As people around the world turn their attention to the contentious names of everything to sports teams to schools that pay homage to a racist past, a Calgary park, parkade and school are the latest to be examined.
James Short Park and parkade sit just beside Calgary’s Chinatown neighbourhood, and are named after a man who was a school principal and laywer for the Anti-Chinese League, according to a notice of motion drafted by Councillor Druh Farrell.
“Short petitioned city commissioners to prohibit Chinese Canadians from establishing the third and current location of Chinatown, making the claim that Chinese Canadians would lower property values and the further contention that ‘it is for you to take up the question and set the Chinese in one section of the city as you would an isolated hospital,’” the notice of motion reads.
Farrell is calling for the city, as part of the Chinatown revitalization project Tomorrow’s Chinatown, to find a new name for the park that instead recognizes the Chinese Canadian contributions to the city.
The request for a name change was first brought forward by members of the Chinese community, after consultation with the Chinatown Community Association, Chinatown Business Improvement Area, Sien Lok Society and Calgary Chinese Cultural Centre.
“James Short himself was a an individual who had obviously bias beliefs, and we don’t necessarily want to erase it, but we just want people to understand that, you know, that wasn’t right at that time is still not right today,” BIA director Terry Wong said.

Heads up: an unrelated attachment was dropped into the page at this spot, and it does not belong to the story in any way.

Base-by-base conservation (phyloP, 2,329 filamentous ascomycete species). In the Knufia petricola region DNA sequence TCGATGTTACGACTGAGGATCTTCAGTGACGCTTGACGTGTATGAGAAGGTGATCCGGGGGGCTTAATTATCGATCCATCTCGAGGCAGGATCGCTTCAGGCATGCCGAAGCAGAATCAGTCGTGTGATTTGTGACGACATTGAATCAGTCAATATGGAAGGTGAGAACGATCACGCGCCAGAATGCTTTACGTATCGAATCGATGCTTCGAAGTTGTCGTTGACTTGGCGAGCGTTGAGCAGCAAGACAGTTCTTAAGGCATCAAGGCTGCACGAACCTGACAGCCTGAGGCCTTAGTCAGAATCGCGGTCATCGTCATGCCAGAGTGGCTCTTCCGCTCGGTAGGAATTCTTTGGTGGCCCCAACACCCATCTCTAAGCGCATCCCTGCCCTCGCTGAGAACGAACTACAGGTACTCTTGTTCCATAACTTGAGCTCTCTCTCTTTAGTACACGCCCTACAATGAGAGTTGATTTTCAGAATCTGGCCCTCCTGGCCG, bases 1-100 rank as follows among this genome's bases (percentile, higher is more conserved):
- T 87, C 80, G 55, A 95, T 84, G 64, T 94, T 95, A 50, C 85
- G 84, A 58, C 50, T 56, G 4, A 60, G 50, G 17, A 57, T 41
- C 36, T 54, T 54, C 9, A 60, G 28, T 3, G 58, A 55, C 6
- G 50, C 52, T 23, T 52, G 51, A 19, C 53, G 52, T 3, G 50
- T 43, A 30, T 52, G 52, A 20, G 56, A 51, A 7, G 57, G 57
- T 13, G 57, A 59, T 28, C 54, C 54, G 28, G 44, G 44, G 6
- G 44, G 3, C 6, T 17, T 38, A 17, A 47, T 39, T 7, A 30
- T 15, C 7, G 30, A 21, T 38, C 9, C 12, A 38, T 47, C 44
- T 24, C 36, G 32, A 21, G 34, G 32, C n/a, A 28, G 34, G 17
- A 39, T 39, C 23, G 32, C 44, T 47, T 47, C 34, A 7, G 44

“Let’s learn from it and let’s do the right thing tomorrow.”
The notice of motion directs city administration to consult with Chinatown community members to explore the history of James Short and the Anti-Chinese Legacy’s impact on the community, as well as the relocation of Chinatown and the Chinese community’s experience.
Farrell is asking that city administration report back with a list of names, recommended by the community, for the site, along with a plan to bring programming and/or installations that will tell visitors about the history of the area.
“We have a responsibility to tell both the good and the bad if we’re going to learn, learn about our history and move forward,” Farrell said Monday.
She said she “very much” wants the process to be community led.
Wong said keeping the history present in the space despite the name change is important.
“I think it’s fundamental for all of society, especially young people, to understand that there were some behaviors of the past that are no longer acceptable,” Wong said.
The notice of motion also asks Mayor Naheed Nenshi to encourage the Calgary Board of Education to change the name of James Short Memorial School in the southeast.
In a letter dated July 8, the Chinese Business Improvement Area wrote it supports the notice of motion, calling it “movement to remove the blight of racism and hatred of the Chinese in Calgary during the turn of the 20th Century.”
“This year Calgary Chinatown is celebrating its 110-year anniversary. Renaming the park and the parkade through the Tomorrow’s Chinatown project is the right approach,” BIA chair Grace Su said in the letter.
“Through research, documentation and recording this blight of history in the form of a permanent plaque is appropriate as this will ensure the history will not be forgotten and not be repeated.
“The selection of a new name through community engagement will allow the culture and contributions of Calgary’s Chinese society to be honored and revered respectfully.”
Along with the letter, the BIA sent a checklist it wants to see presented alongside the notice of motion to ensure the renaming process is done in consideration with the community.
— With files from Global News’ Jenna Freeman